It's one thing to put down your foot with an NT family member and demand some time for yourself. Not so with ASD loved ones. If you try the tough love approach with them, there’s no telling the damage they can wreak. They don't fully understand their connection to others, do they? It's always up to the Autism caretakers to clear the path.

Did you notice that I intentionally didn’t use the word "Caregivers" for this post? Why? I chose “Autism Caretakers” because the process of caring is not reciprocated by our Aspies much of the time. The word "Carers" is appropriate, of course, because it implies neutrality. But don't we often feel like caretakers?

It’s time we take care of you! If you’re a member of our Asperger Syndrome: Partners & Family of Adults with ASD Meetup, please join us on the free teleconference on the topic of Caretakers Dilemma on Thursday, September 21, 2017 at 2:30 PM. We’ll talk about realistic ways to create self-care in an environment where your options are very limited. You can do it with the support of those who care.

If you prefer one-on-one counseling, live near Portland, OR/Vancouver, WA please contact my Jantzen Beach office and schedule an appointment. I also offer online therapy if that works best for you.

Autism Caregivers – Are You Down and Depressed?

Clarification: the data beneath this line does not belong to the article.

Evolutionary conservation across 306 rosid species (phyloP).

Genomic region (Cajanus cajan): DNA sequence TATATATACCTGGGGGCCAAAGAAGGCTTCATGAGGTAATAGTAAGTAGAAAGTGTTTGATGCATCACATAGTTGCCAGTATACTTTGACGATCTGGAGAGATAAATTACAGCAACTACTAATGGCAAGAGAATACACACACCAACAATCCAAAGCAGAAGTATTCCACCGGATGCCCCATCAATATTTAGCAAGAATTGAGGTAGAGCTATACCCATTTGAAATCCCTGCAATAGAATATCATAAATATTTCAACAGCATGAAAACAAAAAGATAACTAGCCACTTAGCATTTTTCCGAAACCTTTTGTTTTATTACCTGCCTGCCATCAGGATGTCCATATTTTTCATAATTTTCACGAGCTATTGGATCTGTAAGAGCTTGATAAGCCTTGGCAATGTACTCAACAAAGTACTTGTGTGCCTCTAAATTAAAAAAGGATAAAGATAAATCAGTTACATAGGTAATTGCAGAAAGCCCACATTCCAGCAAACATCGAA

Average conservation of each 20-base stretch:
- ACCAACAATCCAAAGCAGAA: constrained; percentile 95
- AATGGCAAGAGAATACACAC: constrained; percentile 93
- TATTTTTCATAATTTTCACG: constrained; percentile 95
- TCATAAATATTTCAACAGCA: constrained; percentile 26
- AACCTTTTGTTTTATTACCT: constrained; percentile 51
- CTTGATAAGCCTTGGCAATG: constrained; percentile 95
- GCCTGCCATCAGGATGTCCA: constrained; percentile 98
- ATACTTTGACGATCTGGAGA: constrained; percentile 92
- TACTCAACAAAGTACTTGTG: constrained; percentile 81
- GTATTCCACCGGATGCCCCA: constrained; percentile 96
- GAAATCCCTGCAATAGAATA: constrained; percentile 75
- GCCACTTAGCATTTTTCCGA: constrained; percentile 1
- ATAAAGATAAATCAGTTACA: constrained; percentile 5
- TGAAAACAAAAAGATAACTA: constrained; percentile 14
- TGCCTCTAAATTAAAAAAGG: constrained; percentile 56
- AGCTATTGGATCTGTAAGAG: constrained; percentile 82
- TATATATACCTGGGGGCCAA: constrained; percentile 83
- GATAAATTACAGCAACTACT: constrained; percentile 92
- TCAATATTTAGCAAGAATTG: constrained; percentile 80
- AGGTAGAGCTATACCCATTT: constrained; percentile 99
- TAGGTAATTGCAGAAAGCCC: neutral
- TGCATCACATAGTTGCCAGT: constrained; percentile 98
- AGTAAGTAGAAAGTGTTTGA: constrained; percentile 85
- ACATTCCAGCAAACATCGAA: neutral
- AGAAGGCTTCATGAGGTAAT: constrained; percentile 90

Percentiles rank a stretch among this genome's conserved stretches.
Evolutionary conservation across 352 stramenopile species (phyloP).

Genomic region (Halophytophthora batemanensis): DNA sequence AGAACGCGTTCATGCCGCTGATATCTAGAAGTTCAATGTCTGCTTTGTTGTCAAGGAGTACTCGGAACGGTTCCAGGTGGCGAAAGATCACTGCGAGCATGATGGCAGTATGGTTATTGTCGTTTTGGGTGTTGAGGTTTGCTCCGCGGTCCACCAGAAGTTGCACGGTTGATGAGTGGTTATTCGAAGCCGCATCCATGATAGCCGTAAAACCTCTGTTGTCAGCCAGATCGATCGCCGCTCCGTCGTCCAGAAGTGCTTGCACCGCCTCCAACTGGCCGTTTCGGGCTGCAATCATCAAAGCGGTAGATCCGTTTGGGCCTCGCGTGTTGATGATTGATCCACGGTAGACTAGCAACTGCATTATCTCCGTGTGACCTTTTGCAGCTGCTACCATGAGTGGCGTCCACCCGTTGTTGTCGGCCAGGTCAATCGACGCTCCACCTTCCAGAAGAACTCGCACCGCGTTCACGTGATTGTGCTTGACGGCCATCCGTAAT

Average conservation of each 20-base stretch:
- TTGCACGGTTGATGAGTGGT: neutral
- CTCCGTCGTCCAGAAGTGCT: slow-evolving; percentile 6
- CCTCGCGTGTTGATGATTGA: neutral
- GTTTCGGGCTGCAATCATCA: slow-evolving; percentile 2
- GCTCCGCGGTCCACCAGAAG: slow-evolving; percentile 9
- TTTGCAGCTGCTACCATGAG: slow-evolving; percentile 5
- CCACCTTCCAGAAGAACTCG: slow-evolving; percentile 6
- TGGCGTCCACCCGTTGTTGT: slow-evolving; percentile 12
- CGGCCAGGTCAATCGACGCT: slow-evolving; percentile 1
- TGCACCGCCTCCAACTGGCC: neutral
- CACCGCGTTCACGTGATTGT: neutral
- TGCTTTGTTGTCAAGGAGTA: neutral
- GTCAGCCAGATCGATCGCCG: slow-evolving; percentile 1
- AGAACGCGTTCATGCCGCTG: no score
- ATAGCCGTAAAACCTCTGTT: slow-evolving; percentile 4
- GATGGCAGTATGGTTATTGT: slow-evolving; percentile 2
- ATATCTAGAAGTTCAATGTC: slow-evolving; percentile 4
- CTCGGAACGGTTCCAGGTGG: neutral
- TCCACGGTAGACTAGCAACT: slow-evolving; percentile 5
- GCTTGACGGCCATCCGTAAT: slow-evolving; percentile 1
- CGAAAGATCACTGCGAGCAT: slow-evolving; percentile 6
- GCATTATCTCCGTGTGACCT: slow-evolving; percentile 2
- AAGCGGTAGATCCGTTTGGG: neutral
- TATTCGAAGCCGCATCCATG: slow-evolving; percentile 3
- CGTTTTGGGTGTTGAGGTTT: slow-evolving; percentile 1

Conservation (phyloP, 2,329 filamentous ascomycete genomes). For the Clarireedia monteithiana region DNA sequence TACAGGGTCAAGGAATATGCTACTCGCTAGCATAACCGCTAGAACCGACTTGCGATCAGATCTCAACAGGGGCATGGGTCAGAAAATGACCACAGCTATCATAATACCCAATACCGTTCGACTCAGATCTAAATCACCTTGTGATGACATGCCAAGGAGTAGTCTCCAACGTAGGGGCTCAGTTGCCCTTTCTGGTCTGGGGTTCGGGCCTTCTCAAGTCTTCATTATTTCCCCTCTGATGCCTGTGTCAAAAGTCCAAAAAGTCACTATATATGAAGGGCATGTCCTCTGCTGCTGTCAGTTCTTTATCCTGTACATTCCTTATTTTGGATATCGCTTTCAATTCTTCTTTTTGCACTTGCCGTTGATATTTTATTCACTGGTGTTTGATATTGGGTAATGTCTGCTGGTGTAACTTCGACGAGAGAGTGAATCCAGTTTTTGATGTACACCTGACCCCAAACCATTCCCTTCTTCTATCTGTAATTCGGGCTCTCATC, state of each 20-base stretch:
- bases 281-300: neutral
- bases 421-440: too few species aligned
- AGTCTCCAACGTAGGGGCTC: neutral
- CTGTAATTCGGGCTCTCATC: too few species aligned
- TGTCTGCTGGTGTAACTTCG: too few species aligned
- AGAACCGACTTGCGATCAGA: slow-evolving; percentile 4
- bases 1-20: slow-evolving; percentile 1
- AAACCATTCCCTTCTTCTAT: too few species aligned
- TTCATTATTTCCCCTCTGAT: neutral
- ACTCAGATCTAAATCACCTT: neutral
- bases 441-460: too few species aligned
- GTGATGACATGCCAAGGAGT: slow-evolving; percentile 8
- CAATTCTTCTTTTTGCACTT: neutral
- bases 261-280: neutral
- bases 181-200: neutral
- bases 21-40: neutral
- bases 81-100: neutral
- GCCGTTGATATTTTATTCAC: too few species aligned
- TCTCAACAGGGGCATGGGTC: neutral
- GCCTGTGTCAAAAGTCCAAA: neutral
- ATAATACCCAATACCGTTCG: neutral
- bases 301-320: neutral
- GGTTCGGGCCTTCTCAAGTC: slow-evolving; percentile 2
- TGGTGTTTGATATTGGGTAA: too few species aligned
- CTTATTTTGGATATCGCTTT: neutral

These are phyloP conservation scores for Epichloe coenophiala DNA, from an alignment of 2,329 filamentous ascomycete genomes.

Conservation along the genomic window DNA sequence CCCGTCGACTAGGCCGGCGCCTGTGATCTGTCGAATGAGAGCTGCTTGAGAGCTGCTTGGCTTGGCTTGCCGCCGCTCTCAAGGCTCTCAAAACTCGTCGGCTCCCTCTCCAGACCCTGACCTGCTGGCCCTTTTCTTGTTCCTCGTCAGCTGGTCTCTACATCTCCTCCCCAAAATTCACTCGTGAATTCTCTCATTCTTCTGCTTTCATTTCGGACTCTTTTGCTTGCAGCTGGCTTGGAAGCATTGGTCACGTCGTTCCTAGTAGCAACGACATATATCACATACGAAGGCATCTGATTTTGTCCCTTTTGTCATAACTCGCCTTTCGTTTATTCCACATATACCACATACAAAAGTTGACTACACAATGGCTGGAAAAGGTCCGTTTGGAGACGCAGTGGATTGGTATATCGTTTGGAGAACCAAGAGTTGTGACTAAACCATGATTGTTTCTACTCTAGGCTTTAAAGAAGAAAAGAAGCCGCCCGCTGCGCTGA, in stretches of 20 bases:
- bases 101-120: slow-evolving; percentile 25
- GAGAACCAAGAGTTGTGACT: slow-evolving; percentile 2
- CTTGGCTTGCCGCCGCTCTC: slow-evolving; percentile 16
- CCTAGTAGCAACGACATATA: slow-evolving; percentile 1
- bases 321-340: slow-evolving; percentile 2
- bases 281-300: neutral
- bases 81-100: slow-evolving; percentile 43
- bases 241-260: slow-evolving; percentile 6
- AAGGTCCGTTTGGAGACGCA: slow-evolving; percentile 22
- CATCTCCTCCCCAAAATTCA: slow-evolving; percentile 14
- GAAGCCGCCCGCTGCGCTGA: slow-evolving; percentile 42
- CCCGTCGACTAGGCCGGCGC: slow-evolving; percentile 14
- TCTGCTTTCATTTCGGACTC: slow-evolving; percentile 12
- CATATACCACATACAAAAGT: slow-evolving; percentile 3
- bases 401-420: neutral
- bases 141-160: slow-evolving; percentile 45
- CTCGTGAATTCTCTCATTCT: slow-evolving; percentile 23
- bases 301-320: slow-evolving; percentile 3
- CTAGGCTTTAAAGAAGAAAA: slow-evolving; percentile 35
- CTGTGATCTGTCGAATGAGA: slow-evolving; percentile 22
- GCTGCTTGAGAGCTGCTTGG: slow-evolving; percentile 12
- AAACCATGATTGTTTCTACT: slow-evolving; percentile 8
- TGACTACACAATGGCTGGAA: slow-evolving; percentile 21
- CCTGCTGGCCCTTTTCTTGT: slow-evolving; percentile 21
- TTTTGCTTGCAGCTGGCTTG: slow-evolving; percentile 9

Monday, August 28, 2017


Autism Caregivers – Are You Down and Depressed? Living in a constant state of emotional distress can cause a variety of health concerns, not the least of which is depression. Sadly this describes a chronic state for many of our Asperger Syndrome: Partners & Family of Adults with ASD members. I think they’re a good sampling of families with Autism. This means that there are too many people dealing with this problem alone. Let’s change that!

Medicine and psychotherapy can help some, but what do you do when the stressors from caregiving someone with Autism never goes away?


One of the best methods of psychotherapy for depression in general is Cognitive Behavioral Therapy (CBT) which relies on helping you change your beliefs in order to alleviate the depression. It’s based on the idea that the depression is due to faulty thinking.

However, in the ASD setting we must factor in other experiences… ASD caregivers live in a depressing atmosphere, and they live with oppressive people.

I found that a more successful approach is a combination of education about ASD/NT relationships plus strategic intervention. This makes our Asperger Syndrome: Partners & Family of Adults with ASD Meetup part of the solution. Knowing that you’re not alone; knowing that others understand from personal experience; knowing that you do not have faulty beliefs; knowing that you need new strategies; this is what helps us cope with depression.

We’re kicking off the fall with a discussion about strategies that effectively keep us sane and connected to others who are loving and supportive. The next videoconference entitled “Down and Depressed?” will be held on two dates: Thursday, September 14, 2017 at 9:00 AM PT and Wednesday, September 27, 2017 at 3:00 PM PT. Maybe you’ll even discover that you aren't really depressed at all; just down. And that can be fixed!